Draper v. United States Case Brief

Why is the case important?

Without a warrant, a federal narcotics agent (agent) arrested the Petitioner, Draper (Petitioner), as he disembarked a train. Probable cause for the arrest was based on an informant’s tip, which was corroborated with an accurate, predictive description of the facts surrounding the Petitioner’s return.

Facts of the case

“John Marsh, a federal narcotics agent, was stationed in Denver and regularly worked with James Hereford, a paid informant. On September 3, 1956, Hereford told Marsh that James Draper had recently moved to Denver and was dealing drugs. Four days later, Hereford informed Marsh that Draper had gone to Chicago to pick up heroin and would be returning by train on either the morning of September 8 or 9. Hereford also provided a detailed description of Draper and the bag he would likely be carrying. On September 9, Marsh and a Denver police agent saw a person exactly matching that description exit a train from Chicago. Marsh and the police officer stopped him and arrested him. In his pocket they found two envelopes containing heroin, and they found a syringe in his bag.Before his trial, Draper moved to suppress the evidence of the drugs and the syringe as having been secured through an unlawful search and seizure. The district court dismissed the motion after finding that the officers had probable cause to arrest Draper without a warrant and therefore the evidence was the fruit of a lawful search. Draper was tried and convicted of knowingly concealing and transporting drugs. The U.S. Court of Appeals for the Second District affirmed.”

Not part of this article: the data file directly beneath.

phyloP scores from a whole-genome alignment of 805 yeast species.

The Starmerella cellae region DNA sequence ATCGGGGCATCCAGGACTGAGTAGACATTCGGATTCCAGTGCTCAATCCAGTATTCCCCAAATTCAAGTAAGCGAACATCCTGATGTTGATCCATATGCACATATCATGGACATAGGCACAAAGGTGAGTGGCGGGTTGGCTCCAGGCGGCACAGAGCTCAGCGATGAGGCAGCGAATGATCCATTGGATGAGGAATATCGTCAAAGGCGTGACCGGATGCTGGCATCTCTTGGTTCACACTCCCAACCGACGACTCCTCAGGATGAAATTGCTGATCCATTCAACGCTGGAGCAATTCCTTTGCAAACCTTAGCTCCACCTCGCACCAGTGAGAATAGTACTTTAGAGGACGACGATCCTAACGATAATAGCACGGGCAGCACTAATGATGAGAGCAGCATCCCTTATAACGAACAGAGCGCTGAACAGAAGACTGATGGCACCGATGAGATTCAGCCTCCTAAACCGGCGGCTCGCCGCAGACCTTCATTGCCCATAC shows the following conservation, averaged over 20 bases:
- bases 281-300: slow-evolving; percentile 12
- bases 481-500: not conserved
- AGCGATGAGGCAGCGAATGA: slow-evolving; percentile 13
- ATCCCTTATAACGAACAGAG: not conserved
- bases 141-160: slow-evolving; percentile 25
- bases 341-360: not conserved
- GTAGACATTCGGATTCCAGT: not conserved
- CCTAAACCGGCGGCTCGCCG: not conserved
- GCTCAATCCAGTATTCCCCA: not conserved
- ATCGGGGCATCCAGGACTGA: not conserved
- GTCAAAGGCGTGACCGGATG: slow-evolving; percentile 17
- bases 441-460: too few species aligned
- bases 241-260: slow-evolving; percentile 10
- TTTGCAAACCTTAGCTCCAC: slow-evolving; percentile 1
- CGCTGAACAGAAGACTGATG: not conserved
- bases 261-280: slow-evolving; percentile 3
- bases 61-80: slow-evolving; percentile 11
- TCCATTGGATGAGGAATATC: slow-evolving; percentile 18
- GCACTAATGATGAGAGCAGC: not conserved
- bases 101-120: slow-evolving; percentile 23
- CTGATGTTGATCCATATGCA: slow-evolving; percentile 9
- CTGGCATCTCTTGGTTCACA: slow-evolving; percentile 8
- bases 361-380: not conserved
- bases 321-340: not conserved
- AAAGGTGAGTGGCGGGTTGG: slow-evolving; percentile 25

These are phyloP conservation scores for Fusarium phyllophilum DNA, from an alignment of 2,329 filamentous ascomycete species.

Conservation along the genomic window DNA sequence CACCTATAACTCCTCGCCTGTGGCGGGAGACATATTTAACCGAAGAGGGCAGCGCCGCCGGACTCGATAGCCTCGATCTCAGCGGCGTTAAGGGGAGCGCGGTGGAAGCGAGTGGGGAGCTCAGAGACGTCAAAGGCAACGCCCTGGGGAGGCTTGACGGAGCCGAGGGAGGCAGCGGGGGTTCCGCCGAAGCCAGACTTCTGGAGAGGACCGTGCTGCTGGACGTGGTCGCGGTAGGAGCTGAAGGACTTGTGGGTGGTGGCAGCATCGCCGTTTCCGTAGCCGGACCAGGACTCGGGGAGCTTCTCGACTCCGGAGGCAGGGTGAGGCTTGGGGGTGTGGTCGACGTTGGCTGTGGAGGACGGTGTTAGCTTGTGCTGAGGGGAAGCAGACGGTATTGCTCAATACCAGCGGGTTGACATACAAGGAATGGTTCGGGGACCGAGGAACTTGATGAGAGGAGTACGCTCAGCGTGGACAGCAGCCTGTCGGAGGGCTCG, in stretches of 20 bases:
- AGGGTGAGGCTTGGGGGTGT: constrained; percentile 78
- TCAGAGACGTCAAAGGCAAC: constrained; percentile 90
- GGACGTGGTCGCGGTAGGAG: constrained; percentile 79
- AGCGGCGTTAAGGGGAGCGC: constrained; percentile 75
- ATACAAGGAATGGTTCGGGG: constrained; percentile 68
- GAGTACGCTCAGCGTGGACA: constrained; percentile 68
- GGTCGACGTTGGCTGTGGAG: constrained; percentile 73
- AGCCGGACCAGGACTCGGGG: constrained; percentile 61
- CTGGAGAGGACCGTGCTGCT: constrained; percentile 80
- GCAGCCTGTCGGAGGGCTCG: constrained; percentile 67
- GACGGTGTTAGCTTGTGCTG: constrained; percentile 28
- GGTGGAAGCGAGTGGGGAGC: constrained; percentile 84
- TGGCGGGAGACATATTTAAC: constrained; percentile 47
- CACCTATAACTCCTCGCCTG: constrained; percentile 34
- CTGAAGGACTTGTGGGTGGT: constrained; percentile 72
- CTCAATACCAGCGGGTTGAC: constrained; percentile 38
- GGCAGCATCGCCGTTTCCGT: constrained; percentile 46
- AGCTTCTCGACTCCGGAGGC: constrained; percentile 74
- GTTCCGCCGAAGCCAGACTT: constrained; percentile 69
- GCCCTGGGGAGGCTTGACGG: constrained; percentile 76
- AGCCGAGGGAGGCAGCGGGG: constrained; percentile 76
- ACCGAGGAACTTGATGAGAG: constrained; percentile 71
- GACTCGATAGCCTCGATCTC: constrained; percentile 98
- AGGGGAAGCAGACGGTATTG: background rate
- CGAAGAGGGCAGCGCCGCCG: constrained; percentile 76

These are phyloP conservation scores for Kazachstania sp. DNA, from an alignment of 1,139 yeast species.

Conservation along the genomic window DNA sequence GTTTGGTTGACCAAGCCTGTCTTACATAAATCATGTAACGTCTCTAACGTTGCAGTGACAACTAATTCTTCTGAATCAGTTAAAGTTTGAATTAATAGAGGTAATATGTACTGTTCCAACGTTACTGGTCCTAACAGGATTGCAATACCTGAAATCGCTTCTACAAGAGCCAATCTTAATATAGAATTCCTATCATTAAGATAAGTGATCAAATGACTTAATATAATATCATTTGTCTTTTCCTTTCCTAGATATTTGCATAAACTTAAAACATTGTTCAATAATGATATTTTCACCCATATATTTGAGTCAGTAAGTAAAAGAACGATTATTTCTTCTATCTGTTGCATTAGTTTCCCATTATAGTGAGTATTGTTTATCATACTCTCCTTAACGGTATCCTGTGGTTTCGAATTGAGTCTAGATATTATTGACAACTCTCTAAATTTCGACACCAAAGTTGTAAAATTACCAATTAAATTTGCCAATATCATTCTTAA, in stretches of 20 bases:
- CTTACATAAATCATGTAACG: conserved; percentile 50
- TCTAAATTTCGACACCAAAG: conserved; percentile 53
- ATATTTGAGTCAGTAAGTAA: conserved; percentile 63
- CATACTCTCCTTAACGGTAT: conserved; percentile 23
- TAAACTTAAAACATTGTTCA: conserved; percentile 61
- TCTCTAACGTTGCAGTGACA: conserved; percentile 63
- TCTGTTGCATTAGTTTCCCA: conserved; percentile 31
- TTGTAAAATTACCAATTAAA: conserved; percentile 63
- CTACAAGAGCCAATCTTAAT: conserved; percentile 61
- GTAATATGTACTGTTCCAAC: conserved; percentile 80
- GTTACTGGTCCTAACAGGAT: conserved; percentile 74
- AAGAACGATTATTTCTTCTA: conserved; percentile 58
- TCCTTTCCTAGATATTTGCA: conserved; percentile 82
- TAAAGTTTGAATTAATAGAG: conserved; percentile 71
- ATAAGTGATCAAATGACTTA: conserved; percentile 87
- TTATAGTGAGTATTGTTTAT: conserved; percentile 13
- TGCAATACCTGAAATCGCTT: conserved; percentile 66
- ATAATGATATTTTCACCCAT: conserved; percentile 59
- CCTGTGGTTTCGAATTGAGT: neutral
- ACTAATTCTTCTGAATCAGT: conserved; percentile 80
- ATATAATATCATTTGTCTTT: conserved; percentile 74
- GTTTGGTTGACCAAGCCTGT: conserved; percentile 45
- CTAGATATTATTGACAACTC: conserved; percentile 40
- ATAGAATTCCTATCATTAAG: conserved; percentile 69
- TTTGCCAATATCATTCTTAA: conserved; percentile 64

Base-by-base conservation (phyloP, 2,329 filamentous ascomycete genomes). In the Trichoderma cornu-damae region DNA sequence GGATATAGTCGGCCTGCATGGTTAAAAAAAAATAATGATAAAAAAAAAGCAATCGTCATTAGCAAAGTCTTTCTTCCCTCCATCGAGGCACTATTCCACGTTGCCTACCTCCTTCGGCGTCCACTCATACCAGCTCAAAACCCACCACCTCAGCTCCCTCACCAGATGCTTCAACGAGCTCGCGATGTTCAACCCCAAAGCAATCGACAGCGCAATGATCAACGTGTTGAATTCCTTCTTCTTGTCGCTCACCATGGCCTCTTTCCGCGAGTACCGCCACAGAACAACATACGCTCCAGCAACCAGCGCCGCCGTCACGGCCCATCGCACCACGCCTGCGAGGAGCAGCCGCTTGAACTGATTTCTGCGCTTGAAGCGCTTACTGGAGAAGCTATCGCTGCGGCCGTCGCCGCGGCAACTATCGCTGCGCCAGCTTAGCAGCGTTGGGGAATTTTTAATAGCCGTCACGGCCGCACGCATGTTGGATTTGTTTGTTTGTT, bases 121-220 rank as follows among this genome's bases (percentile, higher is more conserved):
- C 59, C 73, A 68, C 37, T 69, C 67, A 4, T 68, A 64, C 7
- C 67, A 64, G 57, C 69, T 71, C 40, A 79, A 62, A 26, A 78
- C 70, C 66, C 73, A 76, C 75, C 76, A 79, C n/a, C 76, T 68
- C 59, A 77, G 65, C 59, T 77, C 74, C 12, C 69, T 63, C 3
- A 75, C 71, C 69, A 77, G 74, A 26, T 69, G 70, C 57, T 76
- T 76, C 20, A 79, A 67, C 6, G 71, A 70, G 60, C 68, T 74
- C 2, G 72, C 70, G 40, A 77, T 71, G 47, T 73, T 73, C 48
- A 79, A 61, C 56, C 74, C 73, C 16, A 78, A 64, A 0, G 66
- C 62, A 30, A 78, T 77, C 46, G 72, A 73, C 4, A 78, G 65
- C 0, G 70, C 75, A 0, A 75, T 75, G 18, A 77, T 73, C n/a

Did the surrounding facts and circumstances give the federal agent probable cause to believe that the Petitioner had committed, or was committing a crime.
Can probable cause be based on hearsay?


Yes. The informant’s past reliability, accurate description of the Petitioner’s clothing, bag, and date of arrival gave the agent probable cause to arrest the Petitioner without a warrant.
Yes. Hearsay is an evidentiary rule dealing with guilt beyond a reasonable doubt. Excluding facts that are hearsay from probable cause confuses the common sense standard of probable cause from the technical, legal standards of proving guilt beyond a reasonable doubt.

A tip from a reliable informant, which is corroborated by predicting facts unknowable to a stranger, gives rise to probable cause.
In determining what facts and circumstances will give rise to probable cause, one must view the facts and circumstances as a reasonable person would view them, and not how they would be viewed in a courtroom.

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    The United States Supreme Court affirmed the judgment of the court of appeals, concluding that, under the facts and circumstances, the agent had probable cause pursuant to the Fourth Amendment and reasonable grounds within the meaning of the Narcotic Control Act to believe that defendant was committing a violation of the federal narcotic laws at the time of his arrest. The Court noted that although the information given to the agent may have been hearsay, the informant was known to be accurate and reliable, and the agent was able to independently verify every facet of the tip. Thus, the arrest was lawful and the subsequent search and seizure made incident to the arrest were valid. Therefore, the denial of defendant’s motion to suppress the heroin evidence was proper, and the seized heroin was competent evidence lawfully received at trial.

    • Case Brief: 1959
    • Petitioner: James Draper
    • Respondent: United States
    • Decided by: Warren Court

    Citation: 358 US 307 (1959)
    Argued: Dec 11, 1958
    Decided: Jan 26, 1959
    Granted Jun 30, 1958